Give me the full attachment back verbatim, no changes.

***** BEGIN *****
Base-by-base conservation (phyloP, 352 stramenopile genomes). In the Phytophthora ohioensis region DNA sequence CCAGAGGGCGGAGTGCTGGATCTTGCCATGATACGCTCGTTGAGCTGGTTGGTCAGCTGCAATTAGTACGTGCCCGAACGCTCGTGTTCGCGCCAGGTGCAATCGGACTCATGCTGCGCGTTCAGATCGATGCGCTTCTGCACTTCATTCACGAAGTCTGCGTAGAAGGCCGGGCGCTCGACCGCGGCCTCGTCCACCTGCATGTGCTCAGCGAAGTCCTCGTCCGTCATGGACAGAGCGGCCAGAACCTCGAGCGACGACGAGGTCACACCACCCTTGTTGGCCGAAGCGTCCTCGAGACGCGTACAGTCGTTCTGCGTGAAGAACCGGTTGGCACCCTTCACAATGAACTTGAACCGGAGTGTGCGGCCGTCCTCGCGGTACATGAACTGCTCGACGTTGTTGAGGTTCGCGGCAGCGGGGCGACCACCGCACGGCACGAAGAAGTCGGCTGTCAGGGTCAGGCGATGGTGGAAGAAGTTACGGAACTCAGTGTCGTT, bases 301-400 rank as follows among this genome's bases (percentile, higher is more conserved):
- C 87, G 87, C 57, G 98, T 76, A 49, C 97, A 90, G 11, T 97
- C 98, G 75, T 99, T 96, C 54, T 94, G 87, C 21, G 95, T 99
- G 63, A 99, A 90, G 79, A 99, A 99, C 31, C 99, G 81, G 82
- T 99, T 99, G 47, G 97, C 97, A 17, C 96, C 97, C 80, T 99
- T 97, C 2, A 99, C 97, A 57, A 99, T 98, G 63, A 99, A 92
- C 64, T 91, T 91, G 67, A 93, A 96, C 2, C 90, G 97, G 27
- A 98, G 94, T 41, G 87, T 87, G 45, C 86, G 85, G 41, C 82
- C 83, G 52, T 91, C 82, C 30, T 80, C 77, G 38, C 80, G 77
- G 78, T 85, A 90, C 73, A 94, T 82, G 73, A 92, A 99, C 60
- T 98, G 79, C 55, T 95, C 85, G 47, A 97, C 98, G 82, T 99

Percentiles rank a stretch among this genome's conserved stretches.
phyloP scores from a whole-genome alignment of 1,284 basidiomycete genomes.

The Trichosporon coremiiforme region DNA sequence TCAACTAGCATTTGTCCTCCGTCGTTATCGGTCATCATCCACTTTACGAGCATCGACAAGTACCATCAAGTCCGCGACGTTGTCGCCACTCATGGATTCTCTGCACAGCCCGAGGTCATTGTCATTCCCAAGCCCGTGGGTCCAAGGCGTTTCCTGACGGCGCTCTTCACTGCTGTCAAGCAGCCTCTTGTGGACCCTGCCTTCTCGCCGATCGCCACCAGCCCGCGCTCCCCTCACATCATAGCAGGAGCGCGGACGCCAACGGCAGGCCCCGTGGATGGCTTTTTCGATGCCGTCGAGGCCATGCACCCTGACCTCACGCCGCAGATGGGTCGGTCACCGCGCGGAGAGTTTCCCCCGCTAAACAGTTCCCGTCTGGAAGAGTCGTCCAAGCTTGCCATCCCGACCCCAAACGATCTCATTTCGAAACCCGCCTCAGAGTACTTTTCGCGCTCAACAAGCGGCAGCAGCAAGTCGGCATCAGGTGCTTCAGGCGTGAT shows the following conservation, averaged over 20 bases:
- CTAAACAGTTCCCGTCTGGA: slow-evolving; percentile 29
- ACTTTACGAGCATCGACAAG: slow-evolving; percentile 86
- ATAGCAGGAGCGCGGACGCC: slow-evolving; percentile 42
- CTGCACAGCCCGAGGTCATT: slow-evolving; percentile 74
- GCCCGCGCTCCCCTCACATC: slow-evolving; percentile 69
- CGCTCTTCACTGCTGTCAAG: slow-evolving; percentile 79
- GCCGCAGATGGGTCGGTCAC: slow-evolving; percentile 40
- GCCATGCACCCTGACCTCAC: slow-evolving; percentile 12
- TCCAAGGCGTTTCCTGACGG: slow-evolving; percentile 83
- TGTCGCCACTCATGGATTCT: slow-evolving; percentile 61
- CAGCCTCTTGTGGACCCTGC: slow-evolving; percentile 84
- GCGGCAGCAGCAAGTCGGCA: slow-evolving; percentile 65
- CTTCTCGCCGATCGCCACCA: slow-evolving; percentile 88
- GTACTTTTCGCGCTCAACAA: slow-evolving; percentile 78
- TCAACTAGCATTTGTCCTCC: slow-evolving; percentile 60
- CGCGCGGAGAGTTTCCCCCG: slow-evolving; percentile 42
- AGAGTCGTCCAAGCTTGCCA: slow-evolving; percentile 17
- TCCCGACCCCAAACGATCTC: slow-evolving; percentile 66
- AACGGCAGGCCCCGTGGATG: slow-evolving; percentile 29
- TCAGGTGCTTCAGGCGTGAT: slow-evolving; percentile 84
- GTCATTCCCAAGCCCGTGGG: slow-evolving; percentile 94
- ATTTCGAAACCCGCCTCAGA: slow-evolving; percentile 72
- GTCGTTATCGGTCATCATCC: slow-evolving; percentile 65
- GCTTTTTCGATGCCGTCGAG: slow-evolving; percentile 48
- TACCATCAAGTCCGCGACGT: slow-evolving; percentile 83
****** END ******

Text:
Base-by-base conservation (phyloP, 352 stramenopile genomes). In the Phytophthora ohioensis region DNA sequence CCAGAGGGCGGAGTGCTGGATCTTGCCATGATACGCTCGTTGAGCTGGTTGGTCAGCTGCAATTAGTACGTGCCCGAACGCTCGTGTTCGCGCCAGGTGCAATCGGACTCATGCTGCGCGTTCAGATCGATGCGCTTCTGCACTTCATTCACGAAGTCTGCGTAGAAGGCCGGGCGCTCGACCGCGGCCTCGTCCACCTGCATGTGCTCAGCGAAGTCCTCGTCCGTCATGGACAGAGCGGCCAGAACCTCGAGCGACGACGAGGTCACACCACCCTTGTTGGCCGAAGCGTCCTCGAGACGCGTACAGTCGTTCTGCGTGAAGAACCGGTTGGCACCCTTCACAATGAACTTGAACCGGAGTGTGCGGCCGTCCTCGCGGTACATGAACTGCTCGACGTTGTTGAGGTTCGCGGCAGCGGGGCGACCACCGCACGGCACGAAGAAGTCGGCTGTCAGGGTCAGGCGATGGTGGAAGAAGTTACGGAACTCAGTGTCGTT, bases 301-400 rank as follows among this genome's bases (percentile, higher is more conserved):
- C 87, G 87, C 57, G 98, T 76, A 49, C 97, A 90, G 11, T 97
- C 98, G 75, T 99, T 96, C 54, T 94, G 87, C 21, G 95, T 99
- G 63, A 99, A 90, G 79, A 99, A 99, C 31, C 99, G 81, G 82
- T 99, T 99, G 47, G 97, C 97, A 17, C 96, C 97, C 80, T 99
- T 97, C 2, A 99, C 97, A 57, A 99, T 98, G 63, A 99, A 92
- C 64, T 91, T 91, G 67, A 93, A 96, C 2, C 90, G 97, G 27
- A 98, G 94, T 41, G 87, T 87, G 45, C 86, G 85, G 41, C 82
- C 83, G 52, T 91, C 82, C 30, T 80, C 77, G 38, C 80, G 77
- G 78, T 85, A 90, C 73, A 94, T 82, G 73, A 92, A 99, C 60
- T 98, G 79, C 55, T 95, C 85, G 47, A 97, C 98, G 82, T 99

Percentiles rank a stretch among this genome's conserved stretches.
phyloP scores from a whole-genome alignment of 1,284 basidiomycete genomes.

The Trichosporon coremiiforme region DNA sequence TCAACTAGCATTTGTCCTCCGTCGTTATCGGTCATCATCCACTTTACGAGCATCGACAAGTACCATCAAGTCCGCGACGTTGTCGCCACTCATGGATTCTCTGCACAGCCCGAGGTCATTGTCATTCCCAAGCCCGTGGGTCCAAGGCGTTTCCTGACGGCGCTCTTCACTGCTGTCAAGCAGCCTCTTGTGGACCCTGCCTTCTCGCCGATCGCCACCAGCCCGCGCTCCCCTCACATCATAGCAGGAGCGCGGACGCCAACGGCAGGCCCCGTGGATGGCTTTTTCGATGCCGTCGAGGCCATGCACCCTGACCTCACGCCGCAGATGGGTCGGTCACCGCGCGGAGAGTTTCCCCCGCTAAACAGTTCCCGTCTGGAAGAGTCGTCCAAGCTTGCCATCCCGACCCCAAACGATCTCATTTCGAAACCCGCCTCAGAGTACTTTTCGCGCTCAACAAGCGGCAGCAGCAAGTCGGCATCAGGTGCTTCAGGCGTGAT shows the following conservation, averaged over 20 bases:
- CTAAACAGTTCCCGTCTGGA: slow-evolving; percentile 29
- ACTTTACGAGCATCGACAAG: slow-evolving; percentile 86
- ATAGCAGGAGCGCGGACGCC: slow-evolving; percentile 42
- CTGCACAGCCCGAGGTCATT: slow-evolving; percentile 74
- GCCCGCGCTCCCCTCACATC: slow-evolving; percentile 69
- CGCTCTTCACTGCTGTCAAG: slow-evolving; percentile 79
- GCCGCAGATGGGTCGGTCAC: slow-evolving; percentile 40
- GCCATGCACCCTGACCTCAC: slow-evolving; percentile 12
- TCCAAGGCGTTTCCTGACGG: slow-evolving; percentile 83
- TGTCGCCACTCATGGATTCT: slow-evolving; percentile 61
- CAGCCTCTTGTGGACCCTGC: slow-evolving; percentile 84
- GCGGCAGCAGCAAGTCGGCA: slow-evolving; percentile 65
- CTTCTCGCCGATCGCCACCA: slow-evolving; percentile 88
- GTACTTTTCGCGCTCAACAA: slow-evolving; percentile 78
- TCAACTAGCATTTGTCCTCC: slow-evolving; percentile 60
- CGCGCGGAGAGTTTCCCCCG: slow-evolving; percentile 42
- AGAGTCGTCCAAGCTTGCCA: slow-evolving; percentile 17
- TCCCGACCCCAAACGATCTC: slow-evolving; percentile 66
- AACGGCAGGCCCCGTGGATG: slow-evolving; percentile 29
- TCAGGTGCTTCAGGCGTGAT: slow-evolving; percentile 84
- GTCATTCCCAAGCCCGTGGG: slow-evolving; percentile 94
- ATTTCGAAACCCGCCTCAGA: slow-evolving; percentile 72
- GTCGTTATCGGTCATCATCC: slow-evolving; percentile 65
- GCTTTTTCGATGCCGTCGAG: slow-evolving; percentile 48
- TACCATCAAGTCCGCGACGT: slow-evolving; percentile 83